Sunday, May 23, 2010

Animal shelters and adoptions

(The following comment in reaction to "All adoptions have perils" [May 12 post] comes from Elda Hubbard, the advisor of JPawS, the J P Stevens High School Animal Welfare Club in Edison, NJ, and a volunteer at two local shelters. She also fosters a young pit bull named "Buttercup," who is shown here. Hubbard's is the voice of experience and expertise.)

Shelter workers can be tempted to find homes for animals in the shelter as soon as possible because it is very sad to see them in a cage 24/7, many times without proper exercise or interaction with people. That is NOT the place for them.

However, as bad as it is for animals to be there, it can be very traumatic and even dangerous to place them in a home that is not the right home for them. It is also traumatic for an animal to think that he/she has a home, then find him/herself back in the cage after a few days because the adoption did not work out. Sometimes, this stresses the animal even more.

Responsible shelters will do their best to ensure that an animal is being placed in the right home. For instance, it is imperative that prospective adopters be properly screened to determine if they are the right family for that particular animal and if the animal is the right animal for them.

Not all animals or families are alike. Dogs have different temperaments and needs, just as families have different lifestyles, energy levels and willingness to commit and dedicate themselves to the needs of animals they are bringing home.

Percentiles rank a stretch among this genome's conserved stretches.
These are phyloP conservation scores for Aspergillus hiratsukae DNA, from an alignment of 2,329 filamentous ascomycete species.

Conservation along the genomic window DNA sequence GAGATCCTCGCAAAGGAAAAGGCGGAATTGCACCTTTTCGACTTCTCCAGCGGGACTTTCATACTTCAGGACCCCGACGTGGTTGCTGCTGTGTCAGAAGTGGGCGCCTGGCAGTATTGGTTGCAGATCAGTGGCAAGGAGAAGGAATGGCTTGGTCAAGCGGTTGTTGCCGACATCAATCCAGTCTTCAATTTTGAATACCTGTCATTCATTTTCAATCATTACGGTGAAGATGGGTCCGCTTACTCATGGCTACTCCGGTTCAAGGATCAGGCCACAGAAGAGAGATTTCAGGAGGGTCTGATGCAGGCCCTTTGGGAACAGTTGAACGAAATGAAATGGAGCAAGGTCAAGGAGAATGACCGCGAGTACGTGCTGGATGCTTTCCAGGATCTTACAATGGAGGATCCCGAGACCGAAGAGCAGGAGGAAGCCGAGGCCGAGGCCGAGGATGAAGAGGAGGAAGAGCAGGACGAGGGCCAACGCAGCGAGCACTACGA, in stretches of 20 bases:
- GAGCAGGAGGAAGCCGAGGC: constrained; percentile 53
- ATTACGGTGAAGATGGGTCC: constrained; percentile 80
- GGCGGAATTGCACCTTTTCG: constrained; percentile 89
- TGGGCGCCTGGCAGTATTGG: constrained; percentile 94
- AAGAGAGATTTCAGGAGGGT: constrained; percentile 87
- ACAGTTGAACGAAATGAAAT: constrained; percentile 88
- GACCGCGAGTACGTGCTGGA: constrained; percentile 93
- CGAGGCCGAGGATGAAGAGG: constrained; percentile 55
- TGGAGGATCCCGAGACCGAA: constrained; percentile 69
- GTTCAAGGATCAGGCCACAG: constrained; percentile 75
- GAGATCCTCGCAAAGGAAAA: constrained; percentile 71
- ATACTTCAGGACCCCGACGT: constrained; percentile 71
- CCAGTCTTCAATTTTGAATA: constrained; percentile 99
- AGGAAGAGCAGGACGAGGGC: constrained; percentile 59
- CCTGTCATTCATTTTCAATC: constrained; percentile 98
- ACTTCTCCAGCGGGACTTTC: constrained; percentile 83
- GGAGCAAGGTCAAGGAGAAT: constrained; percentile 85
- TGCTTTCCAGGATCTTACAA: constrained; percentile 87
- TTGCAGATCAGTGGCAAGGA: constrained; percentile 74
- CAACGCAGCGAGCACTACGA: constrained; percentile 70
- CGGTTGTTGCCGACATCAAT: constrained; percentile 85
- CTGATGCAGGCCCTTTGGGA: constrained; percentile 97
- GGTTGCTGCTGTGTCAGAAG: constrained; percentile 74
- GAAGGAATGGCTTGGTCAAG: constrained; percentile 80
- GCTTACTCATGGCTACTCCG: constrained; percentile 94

For that reason, prospective adopters should be well aware of all the characteristics of the animal they are adopting, not only the animal's good qualities, but also any behavior problems that he/she may be exhibiting. Adopters should also know that the behavior of an animal may change once he/she is in a different environment and they should be open to working with the animals should he/she develop other behavior problems.

It is also advisable for shelters/rescues to follow up with families immediately after adoption, especially at the beginning, to find out how the adjustment period is going and if they need advice, assistance or recommendation for a dog trainer. Ideally, shelters might have training volunteers available to follow up with the families when needed.

However, the main thing is to disclose all possible information about the animal's history, temperament and behavior so the adopting family is fully aware of what it will take to make this a successful adoption.

Nothing worthwhile is easy in this world and we must work hard for what brings satisfaction to our lives. Adopting an animal is one of those things that takes sacrifice, effort and commitment. The time and effort we put into the process pays off with years of companionship and unconditional love.

1 comment:

Madeline said...

Very sensible post. However, it is unfortunate that many shelters, due to overcrowding and lack of funds, do not screen potential adopters appropriately much of the time. Not only might it be more stressful than before for the animal to be returned to the shelter, as you mention; but, having been returned, that animal could be brnaded as "damaged goods" and problematic because it was returned, which may not be the case.

I volunteer at several area shelters. I was very disappointed to find out that one very nice, young (10 months old) larger dog was adopted and then returned to one of the shelters from a family with a newborn and a two-year-old. Before I knew this information, I evaluated the dog as "high energy, very friendly, and while appropriate for a family with children, appropriate ONLY for children who are teenagers and can handle the dog's high energy and jumping."

If shelters start doing better evaluation and placements up-front, in the long run they will reduce funds and reduce the recidivism rate of failed adoptions while building a positive reputation as a responsible community shelter.

Thank you for your blog and your post, which makes so much sense.

Madeline Friedman, M.A., Dog Trainer